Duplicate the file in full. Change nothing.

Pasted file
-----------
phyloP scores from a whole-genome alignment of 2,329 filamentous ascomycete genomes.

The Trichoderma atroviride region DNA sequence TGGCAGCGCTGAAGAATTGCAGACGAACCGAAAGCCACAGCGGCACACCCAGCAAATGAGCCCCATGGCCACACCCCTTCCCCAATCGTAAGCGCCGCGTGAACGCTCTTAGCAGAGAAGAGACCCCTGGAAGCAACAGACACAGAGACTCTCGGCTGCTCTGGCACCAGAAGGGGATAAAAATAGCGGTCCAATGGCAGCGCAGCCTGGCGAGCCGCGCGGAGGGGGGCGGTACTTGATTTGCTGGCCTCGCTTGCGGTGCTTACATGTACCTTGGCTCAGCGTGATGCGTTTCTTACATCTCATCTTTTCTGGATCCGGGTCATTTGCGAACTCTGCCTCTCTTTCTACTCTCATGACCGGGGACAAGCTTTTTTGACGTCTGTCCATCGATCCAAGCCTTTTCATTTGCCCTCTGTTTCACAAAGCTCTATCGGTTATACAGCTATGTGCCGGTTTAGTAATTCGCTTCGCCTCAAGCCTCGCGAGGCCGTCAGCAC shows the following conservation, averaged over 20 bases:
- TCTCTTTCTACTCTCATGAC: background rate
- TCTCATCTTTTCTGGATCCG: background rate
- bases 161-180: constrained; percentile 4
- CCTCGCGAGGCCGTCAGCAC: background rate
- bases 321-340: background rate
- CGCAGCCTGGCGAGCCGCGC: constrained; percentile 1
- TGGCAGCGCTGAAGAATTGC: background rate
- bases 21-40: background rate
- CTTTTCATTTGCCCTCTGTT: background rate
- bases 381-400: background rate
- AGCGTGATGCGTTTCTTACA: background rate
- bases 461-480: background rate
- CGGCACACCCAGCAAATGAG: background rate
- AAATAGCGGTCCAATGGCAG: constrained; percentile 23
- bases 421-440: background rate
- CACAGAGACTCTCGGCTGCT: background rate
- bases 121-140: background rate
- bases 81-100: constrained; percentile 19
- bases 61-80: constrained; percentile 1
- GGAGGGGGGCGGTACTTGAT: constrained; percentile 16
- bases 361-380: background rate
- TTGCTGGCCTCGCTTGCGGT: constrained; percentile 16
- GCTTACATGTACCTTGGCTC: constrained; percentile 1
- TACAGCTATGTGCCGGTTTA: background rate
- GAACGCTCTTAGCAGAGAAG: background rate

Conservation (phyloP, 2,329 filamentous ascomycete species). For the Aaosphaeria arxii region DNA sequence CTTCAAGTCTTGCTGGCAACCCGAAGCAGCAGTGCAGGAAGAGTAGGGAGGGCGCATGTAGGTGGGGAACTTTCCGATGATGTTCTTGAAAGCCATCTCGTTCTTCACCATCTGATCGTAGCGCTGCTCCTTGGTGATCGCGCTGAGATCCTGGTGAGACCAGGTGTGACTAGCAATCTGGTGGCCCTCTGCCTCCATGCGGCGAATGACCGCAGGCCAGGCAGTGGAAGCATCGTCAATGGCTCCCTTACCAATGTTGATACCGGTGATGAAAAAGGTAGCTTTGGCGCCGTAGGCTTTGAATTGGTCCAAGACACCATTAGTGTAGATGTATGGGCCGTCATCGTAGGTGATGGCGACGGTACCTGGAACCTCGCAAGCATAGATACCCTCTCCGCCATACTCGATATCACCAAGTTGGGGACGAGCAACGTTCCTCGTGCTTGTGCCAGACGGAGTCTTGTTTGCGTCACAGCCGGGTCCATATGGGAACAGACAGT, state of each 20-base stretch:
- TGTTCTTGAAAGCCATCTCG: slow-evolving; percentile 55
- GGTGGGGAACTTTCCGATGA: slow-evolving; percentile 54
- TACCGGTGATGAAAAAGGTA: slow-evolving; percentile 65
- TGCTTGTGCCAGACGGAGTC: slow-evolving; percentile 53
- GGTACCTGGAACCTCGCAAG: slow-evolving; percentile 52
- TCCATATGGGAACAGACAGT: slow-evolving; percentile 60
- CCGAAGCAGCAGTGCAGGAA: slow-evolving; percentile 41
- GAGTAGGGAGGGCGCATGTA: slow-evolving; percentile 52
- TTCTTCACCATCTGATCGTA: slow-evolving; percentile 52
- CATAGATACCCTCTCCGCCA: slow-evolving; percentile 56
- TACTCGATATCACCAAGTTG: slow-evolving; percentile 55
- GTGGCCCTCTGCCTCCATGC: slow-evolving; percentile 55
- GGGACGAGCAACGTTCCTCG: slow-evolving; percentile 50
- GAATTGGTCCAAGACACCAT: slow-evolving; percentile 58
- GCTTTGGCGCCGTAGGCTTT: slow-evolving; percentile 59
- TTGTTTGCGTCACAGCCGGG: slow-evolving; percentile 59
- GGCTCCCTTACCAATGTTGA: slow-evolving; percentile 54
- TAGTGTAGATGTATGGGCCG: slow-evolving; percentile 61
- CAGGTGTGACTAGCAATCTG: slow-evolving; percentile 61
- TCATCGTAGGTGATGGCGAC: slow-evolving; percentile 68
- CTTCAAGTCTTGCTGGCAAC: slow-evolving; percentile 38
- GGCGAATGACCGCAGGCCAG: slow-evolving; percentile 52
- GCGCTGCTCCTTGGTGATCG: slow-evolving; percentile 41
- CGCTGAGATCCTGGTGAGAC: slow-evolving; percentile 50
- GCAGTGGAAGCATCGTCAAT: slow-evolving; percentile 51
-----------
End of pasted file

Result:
phyloP scores from a whole-genome alignment of 2,329 filamentous ascomycete genomes.

The Trichoderma atroviride region DNA sequence TGGCAGCGCTGAAGAATTGCAGACGAACCGAAAGCCACAGCGGCACACCCAGCAAATGAGCCCCATGGCCACACCCCTTCCCCAATCGTAAGCGCCGCGTGAACGCTCTTAGCAGAGAAGAGACCCCTGGAAGCAACAGACACAGAGACTCTCGGCTGCTCTGGCACCAGAAGGGGATAAAAATAGCGGTCCAATGGCAGCGCAGCCTGGCGAGCCGCGCGGAGGGGGGCGGTACTTGATTTGCTGGCCTCGCTTGCGGTGCTTACATGTACCTTGGCTCAGCGTGATGCGTTTCTTACATCTCATCTTTTCTGGATCCGGGTCATTTGCGAACTCTGCCTCTCTTTCTACTCTCATGACCGGGGACAAGCTTTTTTGACGTCTGTCCATCGATCCAAGCCTTTTCATTTGCCCTCTGTTTCACAAAGCTCTATCGGTTATACAGCTATGTGCCGGTTTAGTAATTCGCTTCGCCTCAAGCCTCGCGAGGCCGTCAGCAC shows the following conservation, averaged over 20 bases:
- TCTCTTTCTACTCTCATGAC: background rate
- TCTCATCTTTTCTGGATCCG: background rate
- bases 161-180: constrained; percentile 4
- CCTCGCGAGGCCGTCAGCAC: background rate
- bases 321-340: background rate
- CGCAGCCTGGCGAGCCGCGC: constrained; percentile 1
- TGGCAGCGCTGAAGAATTGC: background rate
- bases 21-40: background rate
- CTTTTCATTTGCCCTCTGTT: background rate
- bases 381-400: background rate
- AGCGTGATGCGTTTCTTACA: background rate
- bases 461-480: background rate
- CGGCACACCCAGCAAATGAG: background rate
- AAATAGCGGTCCAATGGCAG: constrained; percentile 23
- bases 421-440: background rate
- CACAGAGACTCTCGGCTGCT: background rate
- bases 121-140: background rate
- bases 81-100: constrained; percentile 19
- bases 61-80: constrained; percentile 1
- GGAGGGGGGCGGTACTTGAT: constrained; percentile 16
- bases 361-380: background rate
- TTGCTGGCCTCGCTTGCGGT: constrained; percentile 16
- GCTTACATGTACCTTGGCTC: constrained; percentile 1
- TACAGCTATGTGCCGGTTTA: background rate
- GAACGCTCTTAGCAGAGAAG: background rate

Conservation (phyloP, 2,329 filamentous ascomycete species). For the Aaosphaeria arxii region DNA sequence CTTCAAGTCTTGCTGGCAACCCGAAGCAGCAGTGCAGGAAGAGTAGGGAGGGCGCATGTAGGTGGGGAACTTTCCGATGATGTTCTTGAAAGCCATCTCGTTCTTCACCATCTGATCGTAGCGCTGCTCCTTGGTGATCGCGCTGAGATCCTGGTGAGACCAGGTGTGACTAGCAATCTGGTGGCCCTCTGCCTCCATGCGGCGAATGACCGCAGGCCAGGCAGTGGAAGCATCGTCAATGGCTCCCTTACCAATGTTGATACCGGTGATGAAAAAGGTAGCTTTGGCGCCGTAGGCTTTGAATTGGTCCAAGACACCATTAGTGTAGATGTATGGGCCGTCATCGTAGGTGATGGCGACGGTACCTGGAACCTCGCAAGCATAGATACCCTCTCCGCCATACTCGATATCACCAAGTTGGGGACGAGCAACGTTCCTCGTGCTTGTGCCAGACGGAGTCTTGTTTGCGTCACAGCCGGGTCCATATGGGAACAGACAGT, state of each 20-base stretch:
- TGTTCTTGAAAGCCATCTCG: slow-evolving; percentile 55
- GGTGGGGAACTTTCCGATGA: slow-evolving; percentile 54
- TACCGGTGATGAAAAAGGTA: slow-evolving; percentile 65
- TGCTTGTGCCAGACGGAGTC: slow-evolving; percentile 53
- GGTACCTGGAACCTCGCAAG: slow-evolving; percentile 52
- TCCATATGGGAACAGACAGT: slow-evolving; percentile 60
- CCGAAGCAGCAGTGCAGGAA: slow-evolving; percentile 41
- GAGTAGGGAGGGCGCATGTA: slow-evolving; percentile 52
- TTCTTCACCATCTGATCGTA: slow-evolving; percentile 52
- CATAGATACCCTCTCCGCCA: slow-evolving; percentile 56
- TACTCGATATCACCAAGTTG: slow-evolving; percentile 55
- GTGGCCCTCTGCCTCCATGC: slow-evolving; percentile 55
- GGGACGAGCAACGTTCCTCG: slow-evolving; percentile 50
- GAATTGGTCCAAGACACCAT: slow-evolving; percentile 58
- GCTTTGGCGCCGTAGGCTTT: slow-evolving; percentile 59
- TTGTTTGCGTCACAGCCGGG: slow-evolving; percentile 59
- GGCTCCCTTACCAATGTTGA: slow-evolving; percentile 54
- TAGTGTAGATGTATGGGCCG: slow-evolving; percentile 61
- CAGGTGTGACTAGCAATCTG: slow-evolving; percentile 61
- TCATCGTAGGTGATGGCGAC: slow-evolving; percentile 68
- CTTCAAGTCTTGCTGGCAAC: slow-evolving; percentile 38
- GGCGAATGACCGCAGGCCAG: slow-evolving; percentile 52
- GCGCTGCTCCTTGGTGATCG: slow-evolving; percentile 41
- CGCTGAGATCCTGGTGAGAC: slow-evolving; percentile 50
- GCAGTGGAAGCATCGTCAAT: slow-evolving; percentile 51